Large drop in fuel economy in September
October 6, 2014
Gas mileage of new vehicles sold in the U.S. posted its largest drop in nearly three years, say researchers at the University of Michigan Transportation Research Institute.
Average fuel economy (window-sticker values) of cars, light trucks, vans and SUVs purchased in September was 25.3 mpg, down from a record high 25.8 mpg in August. The last time fuel economy fell by 0.5 mpg was in December 2011.
"This large drop likely reflects the increased sales of light trucks and SUVs, and the reduced demand for fuel efficient vehicles of all types because of the falling gas prices," said UMTRI research professor Michael Sivak.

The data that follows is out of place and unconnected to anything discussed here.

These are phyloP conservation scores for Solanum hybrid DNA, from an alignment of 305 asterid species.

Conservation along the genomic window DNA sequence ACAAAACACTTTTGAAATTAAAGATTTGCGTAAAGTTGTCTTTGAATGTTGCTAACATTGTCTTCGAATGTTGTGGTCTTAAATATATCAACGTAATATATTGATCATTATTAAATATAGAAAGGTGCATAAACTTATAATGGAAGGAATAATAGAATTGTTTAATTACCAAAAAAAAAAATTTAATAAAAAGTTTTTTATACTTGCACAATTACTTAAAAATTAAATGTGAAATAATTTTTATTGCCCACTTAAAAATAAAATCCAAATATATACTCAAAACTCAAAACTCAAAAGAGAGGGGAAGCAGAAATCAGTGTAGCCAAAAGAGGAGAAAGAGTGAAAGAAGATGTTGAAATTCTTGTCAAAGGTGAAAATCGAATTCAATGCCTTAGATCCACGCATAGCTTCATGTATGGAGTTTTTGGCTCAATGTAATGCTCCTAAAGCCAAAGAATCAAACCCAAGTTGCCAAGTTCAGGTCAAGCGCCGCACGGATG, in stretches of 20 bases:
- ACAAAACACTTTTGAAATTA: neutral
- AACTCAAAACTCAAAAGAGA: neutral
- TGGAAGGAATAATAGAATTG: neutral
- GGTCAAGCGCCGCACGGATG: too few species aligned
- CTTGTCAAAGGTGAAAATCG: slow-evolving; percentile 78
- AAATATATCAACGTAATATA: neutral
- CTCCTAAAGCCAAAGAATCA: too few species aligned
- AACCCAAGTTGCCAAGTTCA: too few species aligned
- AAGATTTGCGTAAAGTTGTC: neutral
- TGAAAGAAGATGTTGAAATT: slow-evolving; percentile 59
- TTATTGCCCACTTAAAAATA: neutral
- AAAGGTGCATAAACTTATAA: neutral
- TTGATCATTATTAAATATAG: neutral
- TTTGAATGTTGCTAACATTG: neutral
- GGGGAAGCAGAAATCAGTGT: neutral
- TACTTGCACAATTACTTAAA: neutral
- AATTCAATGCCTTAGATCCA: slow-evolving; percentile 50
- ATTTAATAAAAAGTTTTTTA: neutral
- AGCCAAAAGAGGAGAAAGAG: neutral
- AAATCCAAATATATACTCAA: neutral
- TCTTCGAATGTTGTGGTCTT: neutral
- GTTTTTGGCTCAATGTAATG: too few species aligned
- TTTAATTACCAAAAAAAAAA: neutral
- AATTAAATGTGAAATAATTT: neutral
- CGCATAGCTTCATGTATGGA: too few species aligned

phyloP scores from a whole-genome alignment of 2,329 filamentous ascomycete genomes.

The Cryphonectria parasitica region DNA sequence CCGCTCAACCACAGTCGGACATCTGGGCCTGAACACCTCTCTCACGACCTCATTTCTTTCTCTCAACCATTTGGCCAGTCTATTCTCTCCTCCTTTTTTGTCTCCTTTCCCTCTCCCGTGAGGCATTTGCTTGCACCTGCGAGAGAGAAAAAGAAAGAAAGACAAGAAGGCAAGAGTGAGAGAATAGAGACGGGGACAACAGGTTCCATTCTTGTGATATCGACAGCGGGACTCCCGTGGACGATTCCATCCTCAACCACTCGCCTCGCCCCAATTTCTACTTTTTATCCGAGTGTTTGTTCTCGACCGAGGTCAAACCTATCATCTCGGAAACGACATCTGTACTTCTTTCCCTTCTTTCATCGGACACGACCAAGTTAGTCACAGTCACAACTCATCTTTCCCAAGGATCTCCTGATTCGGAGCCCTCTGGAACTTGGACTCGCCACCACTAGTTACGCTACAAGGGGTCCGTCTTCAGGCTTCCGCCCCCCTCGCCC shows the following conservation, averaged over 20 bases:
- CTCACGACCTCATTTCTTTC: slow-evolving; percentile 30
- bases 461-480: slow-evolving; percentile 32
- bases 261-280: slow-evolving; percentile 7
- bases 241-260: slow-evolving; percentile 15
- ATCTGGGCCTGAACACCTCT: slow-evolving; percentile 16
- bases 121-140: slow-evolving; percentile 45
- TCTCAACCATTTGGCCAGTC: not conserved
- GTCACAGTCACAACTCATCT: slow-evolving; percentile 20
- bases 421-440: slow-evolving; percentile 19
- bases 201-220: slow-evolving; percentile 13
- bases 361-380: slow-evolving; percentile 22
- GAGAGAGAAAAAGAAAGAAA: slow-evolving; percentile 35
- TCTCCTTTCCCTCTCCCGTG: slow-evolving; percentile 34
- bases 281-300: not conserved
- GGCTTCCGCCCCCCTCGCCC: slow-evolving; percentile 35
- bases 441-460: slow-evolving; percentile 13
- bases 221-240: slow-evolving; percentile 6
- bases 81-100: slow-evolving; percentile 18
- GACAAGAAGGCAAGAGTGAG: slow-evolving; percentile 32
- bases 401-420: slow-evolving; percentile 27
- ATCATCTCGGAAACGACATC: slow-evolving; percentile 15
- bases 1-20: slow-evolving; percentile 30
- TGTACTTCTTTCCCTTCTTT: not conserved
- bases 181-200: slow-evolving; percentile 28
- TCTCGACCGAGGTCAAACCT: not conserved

Regardless, it was the eighth straight month that vehicle fuel economy topped 25 mpg and is now up 5.2 mpg from October 2007, the first full month of monitoring by Sivak and colleague Brandon Schoettle.
In addition to average fuel economy, Sivak and Schoettle issued a monthly update of their national Eco-Driving Index, which estimates the average monthly emissions generated by an individual U.S. driver. The EDI takes into account both the fuel used per distance driven and the amount of driving—the latter relying on data that are published with a two-month lag.
During July, the EDI improved to a record-low 0.77 (the lower the value, the better), down from 0.78 in June and the third month in a row that it had fallen. The index currently shows emissions of greenhouse gases per driver of newly purchased vehicles are now down 23 percent, overall, since October 2007.